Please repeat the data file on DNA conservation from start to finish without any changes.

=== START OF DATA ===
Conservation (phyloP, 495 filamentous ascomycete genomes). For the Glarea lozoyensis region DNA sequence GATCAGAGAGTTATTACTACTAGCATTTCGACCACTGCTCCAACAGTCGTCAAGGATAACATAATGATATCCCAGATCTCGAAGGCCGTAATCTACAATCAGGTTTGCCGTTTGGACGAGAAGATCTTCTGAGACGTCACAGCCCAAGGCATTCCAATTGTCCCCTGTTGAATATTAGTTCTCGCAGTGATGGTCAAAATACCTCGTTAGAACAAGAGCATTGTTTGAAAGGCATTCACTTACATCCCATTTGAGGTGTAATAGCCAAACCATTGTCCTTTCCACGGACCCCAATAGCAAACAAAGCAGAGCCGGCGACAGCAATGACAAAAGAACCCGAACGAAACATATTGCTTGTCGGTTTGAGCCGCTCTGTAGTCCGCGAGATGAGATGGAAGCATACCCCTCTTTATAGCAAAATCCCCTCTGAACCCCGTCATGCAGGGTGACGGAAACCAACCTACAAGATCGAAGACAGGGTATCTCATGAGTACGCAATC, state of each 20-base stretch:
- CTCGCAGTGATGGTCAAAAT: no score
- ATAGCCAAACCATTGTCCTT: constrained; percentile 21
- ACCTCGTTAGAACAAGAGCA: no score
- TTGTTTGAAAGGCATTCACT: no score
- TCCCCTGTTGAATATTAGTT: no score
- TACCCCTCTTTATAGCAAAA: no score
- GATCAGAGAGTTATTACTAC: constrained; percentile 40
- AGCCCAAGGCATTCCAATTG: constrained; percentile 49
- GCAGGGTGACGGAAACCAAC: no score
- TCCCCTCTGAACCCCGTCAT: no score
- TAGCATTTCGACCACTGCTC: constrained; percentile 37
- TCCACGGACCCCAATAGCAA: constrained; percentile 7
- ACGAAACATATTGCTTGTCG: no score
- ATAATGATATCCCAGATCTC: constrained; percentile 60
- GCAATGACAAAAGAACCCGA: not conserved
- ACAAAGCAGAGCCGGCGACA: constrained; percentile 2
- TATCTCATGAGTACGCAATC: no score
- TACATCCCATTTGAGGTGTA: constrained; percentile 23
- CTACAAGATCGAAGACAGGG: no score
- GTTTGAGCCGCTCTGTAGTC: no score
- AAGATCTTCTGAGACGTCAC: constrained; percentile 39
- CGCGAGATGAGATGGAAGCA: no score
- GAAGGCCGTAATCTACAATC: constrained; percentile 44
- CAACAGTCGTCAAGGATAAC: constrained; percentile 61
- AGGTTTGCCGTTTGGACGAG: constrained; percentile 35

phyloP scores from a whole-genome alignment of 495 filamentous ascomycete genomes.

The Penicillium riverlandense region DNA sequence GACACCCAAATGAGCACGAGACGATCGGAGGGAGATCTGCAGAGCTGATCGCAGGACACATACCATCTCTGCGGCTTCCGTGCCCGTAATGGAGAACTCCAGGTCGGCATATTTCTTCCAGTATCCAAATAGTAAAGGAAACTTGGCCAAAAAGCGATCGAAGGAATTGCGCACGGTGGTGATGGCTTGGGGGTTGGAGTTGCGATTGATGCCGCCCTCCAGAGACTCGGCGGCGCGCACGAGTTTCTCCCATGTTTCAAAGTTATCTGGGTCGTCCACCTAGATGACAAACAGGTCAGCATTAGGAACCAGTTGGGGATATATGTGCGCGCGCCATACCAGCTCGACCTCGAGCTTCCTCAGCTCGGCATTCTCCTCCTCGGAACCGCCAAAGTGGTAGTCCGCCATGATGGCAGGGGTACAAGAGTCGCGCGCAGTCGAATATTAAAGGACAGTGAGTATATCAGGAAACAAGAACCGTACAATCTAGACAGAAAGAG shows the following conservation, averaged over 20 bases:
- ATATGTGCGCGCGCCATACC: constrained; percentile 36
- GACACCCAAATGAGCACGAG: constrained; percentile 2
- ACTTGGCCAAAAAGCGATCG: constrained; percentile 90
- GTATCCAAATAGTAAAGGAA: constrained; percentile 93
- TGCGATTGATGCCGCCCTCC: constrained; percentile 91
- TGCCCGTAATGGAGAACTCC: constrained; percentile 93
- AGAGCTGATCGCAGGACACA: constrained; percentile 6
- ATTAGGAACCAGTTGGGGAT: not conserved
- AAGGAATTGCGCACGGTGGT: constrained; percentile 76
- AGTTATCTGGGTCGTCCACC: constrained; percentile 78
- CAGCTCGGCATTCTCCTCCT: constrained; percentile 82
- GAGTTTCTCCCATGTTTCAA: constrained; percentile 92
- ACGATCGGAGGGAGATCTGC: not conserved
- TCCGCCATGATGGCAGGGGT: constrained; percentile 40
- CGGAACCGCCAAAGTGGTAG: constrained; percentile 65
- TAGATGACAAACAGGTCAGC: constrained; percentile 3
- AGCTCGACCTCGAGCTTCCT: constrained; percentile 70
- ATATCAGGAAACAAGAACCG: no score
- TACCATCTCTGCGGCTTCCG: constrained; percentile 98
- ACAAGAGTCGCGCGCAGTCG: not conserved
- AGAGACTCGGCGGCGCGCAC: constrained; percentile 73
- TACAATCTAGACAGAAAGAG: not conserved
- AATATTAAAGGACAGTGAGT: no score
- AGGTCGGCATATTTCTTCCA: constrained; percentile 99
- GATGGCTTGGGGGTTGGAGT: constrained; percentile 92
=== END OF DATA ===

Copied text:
Conservation (phyloP, 495 filamentous ascomycete genomes). For the Glarea lozoyensis region DNA sequence GATCAGAGAGTTATTACTACTAGCATTTCGACCACTGCTCCAACAGTCGTCAAGGATAACATAATGATATCCCAGATCTCGAAGGCCGTAATCTACAATCAGGTTTGCCGTTTGGACGAGAAGATCTTCTGAGACGTCACAGCCCAAGGCATTCCAATTGTCCCCTGTTGAATATTAGTTCTCGCAGTGATGGTCAAAATACCTCGTTAGAACAAGAGCATTGTTTGAAAGGCATTCACTTACATCCCATTTGAGGTGTAATAGCCAAACCATTGTCCTTTCCACGGACCCCAATAGCAAACAAAGCAGAGCCGGCGACAGCAATGACAAAAGAACCCGAACGAAACATATTGCTTGTCGGTTTGAGCCGCTCTGTAGTCCGCGAGATGAGATGGAAGCATACCCCTCTTTATAGCAAAATCCCCTCTGAACCCCGTCATGCAGGGTGACGGAAACCAACCTACAAGATCGAAGACAGGGTATCTCATGAGTACGCAATC, state of each 20-base stretch:
- CTCGCAGTGATGGTCAAAAT: no score
- ATAGCCAAACCATTGTCCTT: constrained; percentile 21
- ACCTCGTTAGAACAAGAGCA: no score
- TTGTTTGAAAGGCATTCACT: no score
- TCCCCTGTTGAATATTAGTT: no score
- TACCCCTCTTTATAGCAAAA: no score
- GATCAGAGAGTTATTACTAC: constrained; percentile 40
- AGCCCAAGGCATTCCAATTG: constrained; percentile 49
- GCAGGGTGACGGAAACCAAC: no score
- TCCCCTCTGAACCCCGTCAT: no score
- TAGCATTTCGACCACTGCTC: constrained; percentile 37
- TCCACGGACCCCAATAGCAA: constrained; percentile 7
- ACGAAACATATTGCTTGTCG: no score
- ATAATGATATCCCAGATCTC: constrained; percentile 60
- GCAATGACAAAAGAACCCGA: not conserved
- ACAAAGCAGAGCCGGCGACA: constrained; percentile 2
- TATCTCATGAGTACGCAATC: no score
- TACATCCCATTTGAGGTGTA: constrained; percentile 23
- CTACAAGATCGAAGACAGGG: no score
- GTTTGAGCCGCTCTGTAGTC: no score
- AAGATCTTCTGAGACGTCAC: constrained; percentile 39
- CGCGAGATGAGATGGAAGCA: no score
- GAAGGCCGTAATCTACAATC: constrained; percentile 44
- CAACAGTCGTCAAGGATAAC: constrained; percentile 61
- AGGTTTGCCGTTTGGACGAG: constrained; percentile 35

phyloP scores from a whole-genome alignment of 495 filamentous ascomycete genomes.

The Penicillium riverlandense region DNA sequence GACACCCAAATGAGCACGAGACGATCGGAGGGAGATCTGCAGAGCTGATCGCAGGACACATACCATCTCTGCGGCTTCCGTGCCCGTAATGGAGAACTCCAGGTCGGCATATTTCTTCCAGTATCCAAATAGTAAAGGAAACTTGGCCAAAAAGCGATCGAAGGAATTGCGCACGGTGGTGATGGCTTGGGGGTTGGAGTTGCGATTGATGCCGCCCTCCAGAGACTCGGCGGCGCGCACGAGTTTCTCCCATGTTTCAAAGTTATCTGGGTCGTCCACCTAGATGACAAACAGGTCAGCATTAGGAACCAGTTGGGGATATATGTGCGCGCGCCATACCAGCTCGACCTCGAGCTTCCTCAGCTCGGCATTCTCCTCCTCGGAACCGCCAAAGTGGTAGTCCGCCATGATGGCAGGGGTACAAGAGTCGCGCGCAGTCGAATATTAAAGGACAGTGAGTATATCAGGAAACAAGAACCGTACAATCTAGACAGAAAGAG shows the following conservation, averaged over 20 bases:
- ATATGTGCGCGCGCCATACC: constrained; percentile 36
- GACACCCAAATGAGCACGAG: constrained; percentile 2
- ACTTGGCCAAAAAGCGATCG: constrained; percentile 90
- GTATCCAAATAGTAAAGGAA: constrained; percentile 93
- TGCGATTGATGCCGCCCTCC: constrained; percentile 91
- TGCCCGTAATGGAGAACTCC: constrained; percentile 93
- AGAGCTGATCGCAGGACACA: constrained; percentile 6
- ATTAGGAACCAGTTGGGGAT: not conserved
- AAGGAATTGCGCACGGTGGT: constrained; percentile 76
- AGTTATCTGGGTCGTCCACC: constrained; percentile 78
- CAGCTCGGCATTCTCCTCCT: constrained; percentile 82
- GAGTTTCTCCCATGTTTCAA: constrained; percentile 92
- ACGATCGGAGGGAGATCTGC: not conserved
- TCCGCCATGATGGCAGGGGT: constrained; percentile 40
- CGGAACCGCCAAAGTGGTAG: constrained; percentile 65
- TAGATGACAAACAGGTCAGC: constrained; percentile 3
- AGCTCGACCTCGAGCTTCCT: constrained; percentile 70
- ATATCAGGAAACAAGAACCG: no score
- TACCATCTCTGCGGCTTCCG: constrained; percentile 98
- ACAAGAGTCGCGCGCAGTCG: not conserved
- AGAGACTCGGCGGCGCGCAC: constrained; percentile 73
- TACAATCTAGACAGAAAGAG: not conserved
- AATATTAAAGGACAGTGAGT: no score
- AGGTCGGCATATTTCTTCCA: constrained; percentile 99
- GATGGCTTGGGGGTTGGAGT: constrained; percentile 92